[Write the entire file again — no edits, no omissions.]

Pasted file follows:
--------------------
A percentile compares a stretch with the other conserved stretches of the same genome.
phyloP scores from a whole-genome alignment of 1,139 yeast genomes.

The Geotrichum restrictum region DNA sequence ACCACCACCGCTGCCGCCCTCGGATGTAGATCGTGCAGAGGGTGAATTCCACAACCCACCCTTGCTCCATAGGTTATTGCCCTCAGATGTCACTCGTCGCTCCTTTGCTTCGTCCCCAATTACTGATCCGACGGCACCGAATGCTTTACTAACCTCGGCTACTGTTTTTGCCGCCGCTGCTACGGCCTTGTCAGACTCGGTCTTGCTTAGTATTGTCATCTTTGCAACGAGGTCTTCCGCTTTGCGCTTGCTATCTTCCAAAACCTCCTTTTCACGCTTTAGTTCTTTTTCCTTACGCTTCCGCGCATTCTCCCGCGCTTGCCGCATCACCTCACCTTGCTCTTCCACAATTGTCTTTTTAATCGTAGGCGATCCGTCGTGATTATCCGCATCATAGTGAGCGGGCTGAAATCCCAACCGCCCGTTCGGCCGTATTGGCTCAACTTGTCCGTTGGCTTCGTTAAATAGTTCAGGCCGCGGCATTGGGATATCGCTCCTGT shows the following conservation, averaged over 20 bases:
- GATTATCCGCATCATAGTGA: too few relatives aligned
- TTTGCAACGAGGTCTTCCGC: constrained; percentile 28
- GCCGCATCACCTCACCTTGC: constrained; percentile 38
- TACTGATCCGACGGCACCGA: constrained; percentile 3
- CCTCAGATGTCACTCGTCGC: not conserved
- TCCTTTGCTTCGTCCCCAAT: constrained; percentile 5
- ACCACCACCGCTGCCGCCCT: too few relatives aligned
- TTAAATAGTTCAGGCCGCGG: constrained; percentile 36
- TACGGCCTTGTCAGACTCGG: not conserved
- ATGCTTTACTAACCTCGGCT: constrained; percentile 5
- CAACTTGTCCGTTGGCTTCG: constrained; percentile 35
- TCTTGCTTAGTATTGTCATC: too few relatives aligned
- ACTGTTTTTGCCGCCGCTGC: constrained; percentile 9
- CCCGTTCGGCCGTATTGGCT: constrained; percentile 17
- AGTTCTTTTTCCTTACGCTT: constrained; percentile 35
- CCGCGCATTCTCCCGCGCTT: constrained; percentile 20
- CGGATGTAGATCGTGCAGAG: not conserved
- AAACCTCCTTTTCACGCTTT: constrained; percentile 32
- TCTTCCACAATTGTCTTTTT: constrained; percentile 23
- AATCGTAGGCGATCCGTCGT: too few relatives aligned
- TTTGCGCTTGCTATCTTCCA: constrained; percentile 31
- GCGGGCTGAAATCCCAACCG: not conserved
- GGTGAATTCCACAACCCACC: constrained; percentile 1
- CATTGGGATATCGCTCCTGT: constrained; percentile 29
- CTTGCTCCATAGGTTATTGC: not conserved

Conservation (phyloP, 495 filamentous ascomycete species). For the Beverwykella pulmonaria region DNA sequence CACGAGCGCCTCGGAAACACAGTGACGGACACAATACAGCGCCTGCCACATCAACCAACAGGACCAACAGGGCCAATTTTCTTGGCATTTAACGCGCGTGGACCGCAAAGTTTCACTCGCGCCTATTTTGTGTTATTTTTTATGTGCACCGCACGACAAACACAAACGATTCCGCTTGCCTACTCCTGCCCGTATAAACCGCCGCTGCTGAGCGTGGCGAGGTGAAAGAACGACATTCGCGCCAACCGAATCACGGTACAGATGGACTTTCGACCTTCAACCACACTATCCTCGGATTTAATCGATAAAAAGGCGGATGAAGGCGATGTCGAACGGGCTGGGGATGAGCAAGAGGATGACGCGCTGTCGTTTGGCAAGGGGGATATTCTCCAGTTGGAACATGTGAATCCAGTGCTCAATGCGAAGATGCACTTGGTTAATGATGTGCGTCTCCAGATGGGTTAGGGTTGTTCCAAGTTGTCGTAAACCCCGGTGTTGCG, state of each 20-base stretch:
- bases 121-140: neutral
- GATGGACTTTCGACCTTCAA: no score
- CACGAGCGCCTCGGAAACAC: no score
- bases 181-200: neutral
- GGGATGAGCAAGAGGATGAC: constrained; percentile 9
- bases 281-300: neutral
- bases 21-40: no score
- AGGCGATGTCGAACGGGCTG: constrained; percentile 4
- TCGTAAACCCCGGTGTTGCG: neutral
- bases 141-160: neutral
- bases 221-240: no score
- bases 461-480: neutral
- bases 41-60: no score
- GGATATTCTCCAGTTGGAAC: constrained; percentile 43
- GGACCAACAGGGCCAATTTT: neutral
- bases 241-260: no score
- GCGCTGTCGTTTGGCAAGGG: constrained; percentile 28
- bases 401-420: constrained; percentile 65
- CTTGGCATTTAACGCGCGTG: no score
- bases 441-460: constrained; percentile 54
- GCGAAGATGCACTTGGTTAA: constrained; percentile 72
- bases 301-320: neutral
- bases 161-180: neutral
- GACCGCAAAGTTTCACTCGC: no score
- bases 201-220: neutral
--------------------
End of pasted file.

A percentile compares a stretch with the other conserved stretches of the same genome.
phyloP scores from a whole-genome alignment of 1,139 yeast genomes.

The Geotrichum restrictum region DNA sequence ACCACCACCGCTGCCGCCCTCGGATGTAGATCGTGCAGAGGGTGAATTCCACAACCCACCCTTGCTCCATAGGTTATTGCCCTCAGATGTCACTCGTCGCTCCTTTGCTTCGTCCCCAATTACTGATCCGACGGCACCGAATGCTTTACTAACCTCGGCTACTGTTTTTGCCGCCGCTGCTACGGCCTTGTCAGACTCGGTCTTGCTTAGTATTGTCATCTTTGCAACGAGGTCTTCCGCTTTGCGCTTGCTATCTTCCAAAACCTCCTTTTCACGCTTTAGTTCTTTTTCCTTACGCTTCCGCGCATTCTCCCGCGCTTGCCGCATCACCTCACCTTGCTCTTCCACAATTGTCTTTTTAATCGTAGGCGATCCGTCGTGATTATCCGCATCATAGTGAGCGGGCTGAAATCCCAACCGCCCGTTCGGCCGTATTGGCTCAACTTGTCCGTTGGCTTCGTTAAATAGTTCAGGCCGCGGCATTGGGATATCGCTCCTGT shows the following conservation, averaged over 20 bases:
- GATTATCCGCATCATAGTGA: too few relatives aligned
- TTTGCAACGAGGTCTTCCGC: constrained; percentile 28
- GCCGCATCACCTCACCTTGC: constrained; percentile 38
- TACTGATCCGACGGCACCGA: constrained; percentile 3
- CCTCAGATGTCACTCGTCGC: not conserved
- TCCTTTGCTTCGTCCCCAAT: constrained; percentile 5
- ACCACCACCGCTGCCGCCCT: too few relatives aligned
- TTAAATAGTTCAGGCCGCGG: constrained; percentile 36
- TACGGCCTTGTCAGACTCGG: not conserved
- ATGCTTTACTAACCTCGGCT: constrained; percentile 5
- CAACTTGTCCGTTGGCTTCG: constrained; percentile 35
- TCTTGCTTAGTATTGTCATC: too few relatives aligned
- ACTGTTTTTGCCGCCGCTGC: constrained; percentile 9
- CCCGTTCGGCCGTATTGGCT: constrained; percentile 17
- AGTTCTTTTTCCTTACGCTT: constrained; percentile 35
- CCGCGCATTCTCCCGCGCTT: constrained; percentile 20
- CGGATGTAGATCGTGCAGAG: not conserved
- AAACCTCCTTTTCACGCTTT: constrained; percentile 32
- TCTTCCACAATTGTCTTTTT: constrained; percentile 23
- AATCGTAGGCGATCCGTCGT: too few relatives aligned
- TTTGCGCTTGCTATCTTCCA: constrained; percentile 31
- GCGGGCTGAAATCCCAACCG: not conserved
- GGTGAATTCCACAACCCACC: constrained; percentile 1
- CATTGGGATATCGCTCCTGT: constrained; percentile 29
- CTTGCTCCATAGGTTATTGC: not conserved

Conservation (phyloP, 495 filamentous ascomycete species). For the Beverwykella pulmonaria region DNA sequence CACGAGCGCCTCGGAAACACAGTGACGGACACAATACAGCGCCTGCCACATCAACCAACAGGACCAACAGGGCCAATTTTCTTGGCATTTAACGCGCGTGGACCGCAAAGTTTCACTCGCGCCTATTTTGTGTTATTTTTTATGTGCACCGCACGACAAACACAAACGATTCCGCTTGCCTACTCCTGCCCGTATAAACCGCCGCTGCTGAGCGTGGCGAGGTGAAAGAACGACATTCGCGCCAACCGAATCACGGTACAGATGGACTTTCGACCTTCAACCACACTATCCTCGGATTTAATCGATAAAAAGGCGGATGAAGGCGATGTCGAACGGGCTGGGGATGAGCAAGAGGATGACGCGCTGTCGTTTGGCAAGGGGGATATTCTCCAGTTGGAACATGTGAATCCAGTGCTCAATGCGAAGATGCACTTGGTTAATGATGTGCGTCTCCAGATGGGTTAGGGTTGTTCCAAGTTGTCGTAAACCCCGGTGTTGCG, state of each 20-base stretch:
- bases 121-140: neutral
- GATGGACTTTCGACCTTCAA: no score
- CACGAGCGCCTCGGAAACAC: no score
- bases 181-200: neutral
- GGGATGAGCAAGAGGATGAC: constrained; percentile 9
- bases 281-300: neutral
- bases 21-40: no score
- AGGCGATGTCGAACGGGCTG: constrained; percentile 4
- TCGTAAACCCCGGTGTTGCG: neutral
- bases 141-160: neutral
- bases 221-240: no score
- bases 461-480: neutral
- bases 41-60: no score
- GGATATTCTCCAGTTGGAAC: constrained; percentile 43
- GGACCAACAGGGCCAATTTT: neutral
- bases 241-260: no score
- GCGCTGTCGTTTGGCAAGGG: constrained; percentile 28
- bases 401-420: constrained; percentile 65
- CTTGGCATTTAACGCGCGTG: no score
- bases 441-460: constrained; percentile 54
- GCGAAGATGCACTTGGTTAA: constrained; percentile 72
- bases 301-320: neutral
- bases 161-180: neutral
- GACCGCAAAGTTTCACTCGC: no score
- bases 201-220: neutral